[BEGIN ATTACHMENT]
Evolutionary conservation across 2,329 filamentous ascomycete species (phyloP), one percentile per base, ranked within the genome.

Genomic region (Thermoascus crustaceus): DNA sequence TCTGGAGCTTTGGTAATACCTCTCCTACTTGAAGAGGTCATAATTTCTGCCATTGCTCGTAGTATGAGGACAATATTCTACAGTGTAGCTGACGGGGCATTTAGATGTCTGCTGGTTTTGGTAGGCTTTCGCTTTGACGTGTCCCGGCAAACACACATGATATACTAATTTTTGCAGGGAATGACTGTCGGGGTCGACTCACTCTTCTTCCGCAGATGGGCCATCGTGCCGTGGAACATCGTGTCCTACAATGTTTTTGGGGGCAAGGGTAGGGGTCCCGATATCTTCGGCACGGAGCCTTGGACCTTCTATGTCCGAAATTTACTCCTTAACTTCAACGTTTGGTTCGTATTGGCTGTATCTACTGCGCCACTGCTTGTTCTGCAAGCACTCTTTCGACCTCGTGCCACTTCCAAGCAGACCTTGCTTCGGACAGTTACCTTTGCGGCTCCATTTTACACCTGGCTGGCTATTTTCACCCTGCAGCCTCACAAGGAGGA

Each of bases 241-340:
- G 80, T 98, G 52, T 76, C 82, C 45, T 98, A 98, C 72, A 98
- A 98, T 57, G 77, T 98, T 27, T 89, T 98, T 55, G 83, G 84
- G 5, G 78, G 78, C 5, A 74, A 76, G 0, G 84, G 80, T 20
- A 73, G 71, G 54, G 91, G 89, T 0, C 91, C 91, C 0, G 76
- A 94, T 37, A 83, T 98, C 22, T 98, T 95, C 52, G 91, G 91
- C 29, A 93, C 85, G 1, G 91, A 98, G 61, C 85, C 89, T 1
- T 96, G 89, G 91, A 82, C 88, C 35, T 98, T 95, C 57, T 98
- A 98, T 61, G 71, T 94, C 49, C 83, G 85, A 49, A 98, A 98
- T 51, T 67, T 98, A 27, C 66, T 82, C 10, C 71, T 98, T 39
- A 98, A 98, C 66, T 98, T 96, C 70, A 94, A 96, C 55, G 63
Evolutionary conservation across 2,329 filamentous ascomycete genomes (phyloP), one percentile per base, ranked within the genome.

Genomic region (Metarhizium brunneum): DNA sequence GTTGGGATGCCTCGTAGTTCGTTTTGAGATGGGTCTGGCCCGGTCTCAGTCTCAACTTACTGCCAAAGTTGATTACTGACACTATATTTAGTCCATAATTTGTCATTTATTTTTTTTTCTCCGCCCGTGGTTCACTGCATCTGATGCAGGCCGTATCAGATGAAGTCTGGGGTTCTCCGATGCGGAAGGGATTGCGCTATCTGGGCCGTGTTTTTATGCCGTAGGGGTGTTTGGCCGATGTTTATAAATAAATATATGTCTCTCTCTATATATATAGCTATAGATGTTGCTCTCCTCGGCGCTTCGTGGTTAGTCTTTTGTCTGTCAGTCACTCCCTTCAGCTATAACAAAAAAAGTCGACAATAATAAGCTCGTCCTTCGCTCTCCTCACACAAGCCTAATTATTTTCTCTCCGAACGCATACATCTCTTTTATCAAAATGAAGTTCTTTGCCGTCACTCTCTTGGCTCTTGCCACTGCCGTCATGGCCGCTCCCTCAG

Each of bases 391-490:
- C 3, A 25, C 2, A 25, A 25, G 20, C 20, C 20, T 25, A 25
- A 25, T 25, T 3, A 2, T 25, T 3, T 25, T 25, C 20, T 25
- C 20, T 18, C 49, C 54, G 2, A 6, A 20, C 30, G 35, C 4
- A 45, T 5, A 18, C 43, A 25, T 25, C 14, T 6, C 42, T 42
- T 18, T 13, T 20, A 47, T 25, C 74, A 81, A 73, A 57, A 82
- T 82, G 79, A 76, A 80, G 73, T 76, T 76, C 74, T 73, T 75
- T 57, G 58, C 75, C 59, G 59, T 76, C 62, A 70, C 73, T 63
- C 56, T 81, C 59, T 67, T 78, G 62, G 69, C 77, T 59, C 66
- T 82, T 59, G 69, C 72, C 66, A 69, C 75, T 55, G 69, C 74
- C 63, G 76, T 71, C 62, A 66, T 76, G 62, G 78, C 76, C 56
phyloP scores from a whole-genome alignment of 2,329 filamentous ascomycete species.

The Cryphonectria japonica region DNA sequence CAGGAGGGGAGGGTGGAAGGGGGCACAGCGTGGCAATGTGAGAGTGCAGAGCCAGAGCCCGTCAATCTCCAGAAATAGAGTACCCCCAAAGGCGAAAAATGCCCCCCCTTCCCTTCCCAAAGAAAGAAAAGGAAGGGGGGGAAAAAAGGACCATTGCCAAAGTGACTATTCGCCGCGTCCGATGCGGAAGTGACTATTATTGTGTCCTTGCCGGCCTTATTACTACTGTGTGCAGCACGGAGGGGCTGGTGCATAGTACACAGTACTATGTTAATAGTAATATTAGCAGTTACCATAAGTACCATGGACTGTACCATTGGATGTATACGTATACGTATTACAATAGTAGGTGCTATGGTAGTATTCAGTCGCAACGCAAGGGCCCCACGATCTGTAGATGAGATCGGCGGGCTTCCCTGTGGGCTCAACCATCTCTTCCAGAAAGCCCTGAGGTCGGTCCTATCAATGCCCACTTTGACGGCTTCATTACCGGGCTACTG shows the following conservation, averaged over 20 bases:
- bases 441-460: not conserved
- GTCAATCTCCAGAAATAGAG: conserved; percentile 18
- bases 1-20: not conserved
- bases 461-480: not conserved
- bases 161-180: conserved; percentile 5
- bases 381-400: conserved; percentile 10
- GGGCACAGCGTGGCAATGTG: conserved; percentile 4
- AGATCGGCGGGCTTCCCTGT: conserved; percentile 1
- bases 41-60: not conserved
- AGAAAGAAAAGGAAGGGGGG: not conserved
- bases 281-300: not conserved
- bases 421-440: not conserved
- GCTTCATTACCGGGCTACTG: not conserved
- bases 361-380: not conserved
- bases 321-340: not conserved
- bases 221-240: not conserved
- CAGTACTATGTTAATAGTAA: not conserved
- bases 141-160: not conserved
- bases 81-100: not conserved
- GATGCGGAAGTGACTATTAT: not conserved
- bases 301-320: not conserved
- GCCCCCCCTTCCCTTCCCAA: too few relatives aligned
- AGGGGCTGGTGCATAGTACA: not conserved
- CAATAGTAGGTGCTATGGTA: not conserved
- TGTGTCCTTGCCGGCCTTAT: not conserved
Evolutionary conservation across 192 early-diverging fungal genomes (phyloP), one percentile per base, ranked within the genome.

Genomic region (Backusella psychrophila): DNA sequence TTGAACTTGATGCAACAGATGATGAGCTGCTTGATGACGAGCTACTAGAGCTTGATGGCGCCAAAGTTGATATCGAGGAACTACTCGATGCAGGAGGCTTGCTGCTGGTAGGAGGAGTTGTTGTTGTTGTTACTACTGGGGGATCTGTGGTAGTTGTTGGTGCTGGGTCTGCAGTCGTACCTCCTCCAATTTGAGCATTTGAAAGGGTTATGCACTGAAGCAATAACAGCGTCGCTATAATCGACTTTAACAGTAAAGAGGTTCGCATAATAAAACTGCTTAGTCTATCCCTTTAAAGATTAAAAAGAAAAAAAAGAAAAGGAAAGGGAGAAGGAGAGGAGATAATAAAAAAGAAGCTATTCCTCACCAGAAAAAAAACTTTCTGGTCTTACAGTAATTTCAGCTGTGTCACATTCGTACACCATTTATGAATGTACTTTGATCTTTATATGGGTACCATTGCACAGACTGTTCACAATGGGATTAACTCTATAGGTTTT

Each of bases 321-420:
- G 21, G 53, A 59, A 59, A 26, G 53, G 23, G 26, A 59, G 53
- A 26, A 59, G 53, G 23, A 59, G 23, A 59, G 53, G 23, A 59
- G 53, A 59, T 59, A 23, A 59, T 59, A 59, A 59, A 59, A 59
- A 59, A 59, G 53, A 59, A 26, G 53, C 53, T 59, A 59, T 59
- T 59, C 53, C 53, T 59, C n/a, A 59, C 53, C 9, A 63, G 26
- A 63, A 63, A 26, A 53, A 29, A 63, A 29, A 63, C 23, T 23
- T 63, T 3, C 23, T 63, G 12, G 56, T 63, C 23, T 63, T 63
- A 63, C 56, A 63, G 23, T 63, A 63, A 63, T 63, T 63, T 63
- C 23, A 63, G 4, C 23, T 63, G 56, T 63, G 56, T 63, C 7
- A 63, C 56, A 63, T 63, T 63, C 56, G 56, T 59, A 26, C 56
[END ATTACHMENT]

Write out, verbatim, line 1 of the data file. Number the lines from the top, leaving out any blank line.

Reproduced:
Evolutionary conservation across 2,329 filamentous ascomycete species (phyloP), one percentile per base, ranked within the genome.